The population shift and the insurance “sweet spot.”
The urgency of preparing for and adapting to Millennials and Gen Z is reaching a critical point. Millennials will surpass both Gen X and Boomers in the 30-60-year-old “sweet spot” of insurance buyers in 2021 – only one year away! And in five years, in 2025, the combined Gen Z and Millennial generations will dominate the 30-60-year-old sweet spot for insurance, at a time of their greatest need for insurance. We have not seen a shift like this in our life. Insurers unprepared for a new dominant insurance buyer may find they are no longer relevant after this major shift. This is why plans and execution today is so crucial. If products, processes and technologies don’t match the demographic’s purchase and service profile, insurers are likely to see a decline in interest resulting in a decline of market share and revenue.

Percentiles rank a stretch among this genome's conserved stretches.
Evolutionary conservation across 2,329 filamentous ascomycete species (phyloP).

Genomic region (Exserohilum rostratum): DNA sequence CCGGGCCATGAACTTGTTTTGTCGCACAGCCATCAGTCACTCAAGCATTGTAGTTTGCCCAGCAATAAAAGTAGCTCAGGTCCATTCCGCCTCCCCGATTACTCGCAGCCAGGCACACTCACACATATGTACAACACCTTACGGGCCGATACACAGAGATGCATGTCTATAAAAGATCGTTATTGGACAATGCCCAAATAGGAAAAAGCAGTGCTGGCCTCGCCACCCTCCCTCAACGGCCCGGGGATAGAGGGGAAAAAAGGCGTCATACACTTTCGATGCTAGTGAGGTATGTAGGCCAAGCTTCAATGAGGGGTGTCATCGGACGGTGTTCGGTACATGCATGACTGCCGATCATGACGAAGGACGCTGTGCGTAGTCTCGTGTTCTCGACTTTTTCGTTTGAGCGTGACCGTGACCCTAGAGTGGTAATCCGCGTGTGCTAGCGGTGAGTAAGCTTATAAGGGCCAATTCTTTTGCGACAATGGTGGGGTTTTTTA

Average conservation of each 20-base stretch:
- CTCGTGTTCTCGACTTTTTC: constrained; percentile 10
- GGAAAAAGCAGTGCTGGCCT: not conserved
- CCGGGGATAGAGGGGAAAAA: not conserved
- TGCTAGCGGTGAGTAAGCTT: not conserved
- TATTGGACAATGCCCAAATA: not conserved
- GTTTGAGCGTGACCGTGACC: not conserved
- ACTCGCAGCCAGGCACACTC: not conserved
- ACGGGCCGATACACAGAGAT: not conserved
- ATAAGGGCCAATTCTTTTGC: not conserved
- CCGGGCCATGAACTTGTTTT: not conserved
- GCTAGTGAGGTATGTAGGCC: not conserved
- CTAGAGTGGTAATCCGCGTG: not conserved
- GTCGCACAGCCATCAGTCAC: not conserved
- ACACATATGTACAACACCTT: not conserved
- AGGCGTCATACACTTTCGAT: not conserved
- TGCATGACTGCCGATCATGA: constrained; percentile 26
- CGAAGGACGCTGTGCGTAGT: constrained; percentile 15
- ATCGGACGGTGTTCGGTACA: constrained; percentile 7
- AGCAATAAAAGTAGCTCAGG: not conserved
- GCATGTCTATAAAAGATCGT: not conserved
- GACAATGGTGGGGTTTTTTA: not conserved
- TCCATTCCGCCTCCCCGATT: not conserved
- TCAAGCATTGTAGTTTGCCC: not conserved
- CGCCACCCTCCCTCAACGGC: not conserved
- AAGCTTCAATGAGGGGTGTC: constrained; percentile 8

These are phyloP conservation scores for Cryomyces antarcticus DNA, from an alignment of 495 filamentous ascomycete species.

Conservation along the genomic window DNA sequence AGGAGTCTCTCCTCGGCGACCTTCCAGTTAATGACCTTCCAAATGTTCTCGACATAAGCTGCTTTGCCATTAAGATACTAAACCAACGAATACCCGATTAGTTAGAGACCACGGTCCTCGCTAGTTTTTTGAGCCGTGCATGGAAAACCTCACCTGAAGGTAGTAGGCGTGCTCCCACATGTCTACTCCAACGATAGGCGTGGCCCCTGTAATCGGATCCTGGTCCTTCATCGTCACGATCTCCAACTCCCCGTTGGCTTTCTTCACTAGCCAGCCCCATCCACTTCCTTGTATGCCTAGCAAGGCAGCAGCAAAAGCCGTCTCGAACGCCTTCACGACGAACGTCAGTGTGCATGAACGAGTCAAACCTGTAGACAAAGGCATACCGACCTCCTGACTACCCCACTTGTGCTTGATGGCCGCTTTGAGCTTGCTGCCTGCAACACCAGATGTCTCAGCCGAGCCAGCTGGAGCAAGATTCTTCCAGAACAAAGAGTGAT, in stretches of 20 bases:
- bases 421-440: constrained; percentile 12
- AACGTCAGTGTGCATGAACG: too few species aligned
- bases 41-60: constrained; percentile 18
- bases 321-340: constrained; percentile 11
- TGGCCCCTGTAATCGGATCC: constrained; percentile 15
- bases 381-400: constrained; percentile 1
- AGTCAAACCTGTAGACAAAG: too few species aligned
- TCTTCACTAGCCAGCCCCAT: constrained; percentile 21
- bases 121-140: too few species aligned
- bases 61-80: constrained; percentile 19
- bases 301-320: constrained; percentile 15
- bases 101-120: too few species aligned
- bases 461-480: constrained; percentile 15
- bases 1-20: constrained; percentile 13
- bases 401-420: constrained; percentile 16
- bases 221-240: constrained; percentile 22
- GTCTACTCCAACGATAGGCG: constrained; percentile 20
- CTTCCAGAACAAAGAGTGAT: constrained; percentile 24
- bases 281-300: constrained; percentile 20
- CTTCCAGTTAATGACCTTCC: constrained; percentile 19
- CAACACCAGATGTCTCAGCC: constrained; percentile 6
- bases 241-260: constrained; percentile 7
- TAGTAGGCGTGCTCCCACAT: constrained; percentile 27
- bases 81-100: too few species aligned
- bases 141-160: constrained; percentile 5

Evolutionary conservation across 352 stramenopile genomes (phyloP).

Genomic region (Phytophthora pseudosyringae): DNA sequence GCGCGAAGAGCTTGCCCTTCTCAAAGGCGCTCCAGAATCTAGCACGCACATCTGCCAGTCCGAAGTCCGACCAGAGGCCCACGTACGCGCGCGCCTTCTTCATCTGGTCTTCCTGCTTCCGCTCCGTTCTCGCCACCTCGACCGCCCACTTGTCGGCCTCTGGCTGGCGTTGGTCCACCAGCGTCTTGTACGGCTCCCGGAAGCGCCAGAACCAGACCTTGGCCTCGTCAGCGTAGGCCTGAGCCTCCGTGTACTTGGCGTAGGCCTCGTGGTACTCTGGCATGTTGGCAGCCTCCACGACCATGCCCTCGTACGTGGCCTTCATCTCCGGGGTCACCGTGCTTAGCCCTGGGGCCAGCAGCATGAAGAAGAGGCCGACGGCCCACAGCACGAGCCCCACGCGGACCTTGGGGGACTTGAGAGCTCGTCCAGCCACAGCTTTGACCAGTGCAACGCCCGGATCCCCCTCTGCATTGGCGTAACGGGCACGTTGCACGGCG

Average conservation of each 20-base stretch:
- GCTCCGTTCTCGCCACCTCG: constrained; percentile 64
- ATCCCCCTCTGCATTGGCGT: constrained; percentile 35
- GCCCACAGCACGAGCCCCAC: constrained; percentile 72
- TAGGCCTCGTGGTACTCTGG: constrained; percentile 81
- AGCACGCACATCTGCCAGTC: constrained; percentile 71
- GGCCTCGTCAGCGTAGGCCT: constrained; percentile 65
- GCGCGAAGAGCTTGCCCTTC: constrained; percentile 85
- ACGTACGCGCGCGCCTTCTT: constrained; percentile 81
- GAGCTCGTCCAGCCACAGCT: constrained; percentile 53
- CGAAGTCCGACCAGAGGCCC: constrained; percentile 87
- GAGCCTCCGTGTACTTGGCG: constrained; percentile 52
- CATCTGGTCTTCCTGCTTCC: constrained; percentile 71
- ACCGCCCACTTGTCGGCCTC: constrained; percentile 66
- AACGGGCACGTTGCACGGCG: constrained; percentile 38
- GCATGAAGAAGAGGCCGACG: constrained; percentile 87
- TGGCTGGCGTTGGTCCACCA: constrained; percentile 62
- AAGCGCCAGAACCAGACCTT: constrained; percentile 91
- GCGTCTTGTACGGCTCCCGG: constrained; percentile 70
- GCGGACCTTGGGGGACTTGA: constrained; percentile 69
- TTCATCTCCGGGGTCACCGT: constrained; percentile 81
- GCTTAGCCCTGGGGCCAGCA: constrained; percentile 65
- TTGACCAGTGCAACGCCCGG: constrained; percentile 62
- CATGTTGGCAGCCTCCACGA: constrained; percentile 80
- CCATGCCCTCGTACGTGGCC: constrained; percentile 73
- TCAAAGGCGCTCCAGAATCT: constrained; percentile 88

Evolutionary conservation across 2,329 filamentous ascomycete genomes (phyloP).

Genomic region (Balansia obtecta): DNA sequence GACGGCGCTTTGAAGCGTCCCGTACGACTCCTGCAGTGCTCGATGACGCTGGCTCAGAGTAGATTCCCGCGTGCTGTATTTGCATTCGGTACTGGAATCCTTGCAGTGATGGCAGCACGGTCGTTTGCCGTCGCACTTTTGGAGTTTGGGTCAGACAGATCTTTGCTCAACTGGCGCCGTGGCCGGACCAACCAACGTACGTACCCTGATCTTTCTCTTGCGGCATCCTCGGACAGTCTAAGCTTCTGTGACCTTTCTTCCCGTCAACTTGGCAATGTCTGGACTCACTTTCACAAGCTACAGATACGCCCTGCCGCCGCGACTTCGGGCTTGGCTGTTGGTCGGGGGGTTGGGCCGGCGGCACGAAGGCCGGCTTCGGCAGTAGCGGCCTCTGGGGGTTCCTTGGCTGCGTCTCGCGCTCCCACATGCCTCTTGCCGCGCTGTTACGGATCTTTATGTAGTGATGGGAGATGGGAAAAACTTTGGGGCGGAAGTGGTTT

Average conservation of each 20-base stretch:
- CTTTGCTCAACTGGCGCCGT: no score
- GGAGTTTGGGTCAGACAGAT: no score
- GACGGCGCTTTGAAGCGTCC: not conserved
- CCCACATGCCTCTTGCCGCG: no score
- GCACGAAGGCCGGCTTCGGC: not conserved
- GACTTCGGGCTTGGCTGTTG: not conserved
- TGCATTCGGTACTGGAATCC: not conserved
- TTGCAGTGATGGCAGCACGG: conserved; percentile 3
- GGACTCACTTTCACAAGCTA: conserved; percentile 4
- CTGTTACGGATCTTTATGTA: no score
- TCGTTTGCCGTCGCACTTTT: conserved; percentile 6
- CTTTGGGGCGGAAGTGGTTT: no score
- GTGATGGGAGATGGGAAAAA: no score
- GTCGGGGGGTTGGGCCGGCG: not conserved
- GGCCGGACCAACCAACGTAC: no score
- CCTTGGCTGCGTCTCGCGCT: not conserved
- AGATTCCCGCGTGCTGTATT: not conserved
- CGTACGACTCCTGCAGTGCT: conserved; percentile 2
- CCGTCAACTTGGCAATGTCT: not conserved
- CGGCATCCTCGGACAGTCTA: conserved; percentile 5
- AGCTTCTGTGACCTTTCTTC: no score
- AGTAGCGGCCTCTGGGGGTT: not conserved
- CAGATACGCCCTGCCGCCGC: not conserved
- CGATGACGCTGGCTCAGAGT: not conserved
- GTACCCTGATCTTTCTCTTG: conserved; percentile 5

Economic Conditions Impact People and Accelerate Disruption
The lingering impact of the Great Recession from 2009 was a reduction in the number of insurable exposures like homes, vehicles and businesses, as well as the affordability of required and discretionary insurance coverage. The experience created permanent changes in people’s attitudes, behaviors and expectations. While all generations were impacted, Millennials delayed some of the traditional markers of adulthood, including forming independent households, getting married, starting families, and purchasing homes or vehicles.
Insurance responded by developing products and services that are more affordable, tailored to very specific needs, simpler, and grounded in trust. And although the economy has improved dramatically, we are seeing the results of this pressure reflected in new products like on-demand, single-item and embedded coverage. The economic pain of the recession coupled with new technology accelerated the disruption of insurance. Every generation is shaped by a number of features, including their past. Recession attitudes will continue to shape future insurance for decades to come.
Customer Psychology Drives Insurance Simplicity
The complexity of insurance products and processes has plagued the insurance industry since its beginnings. It has consequences for decisions throughout the customer’s journey with an insurance company.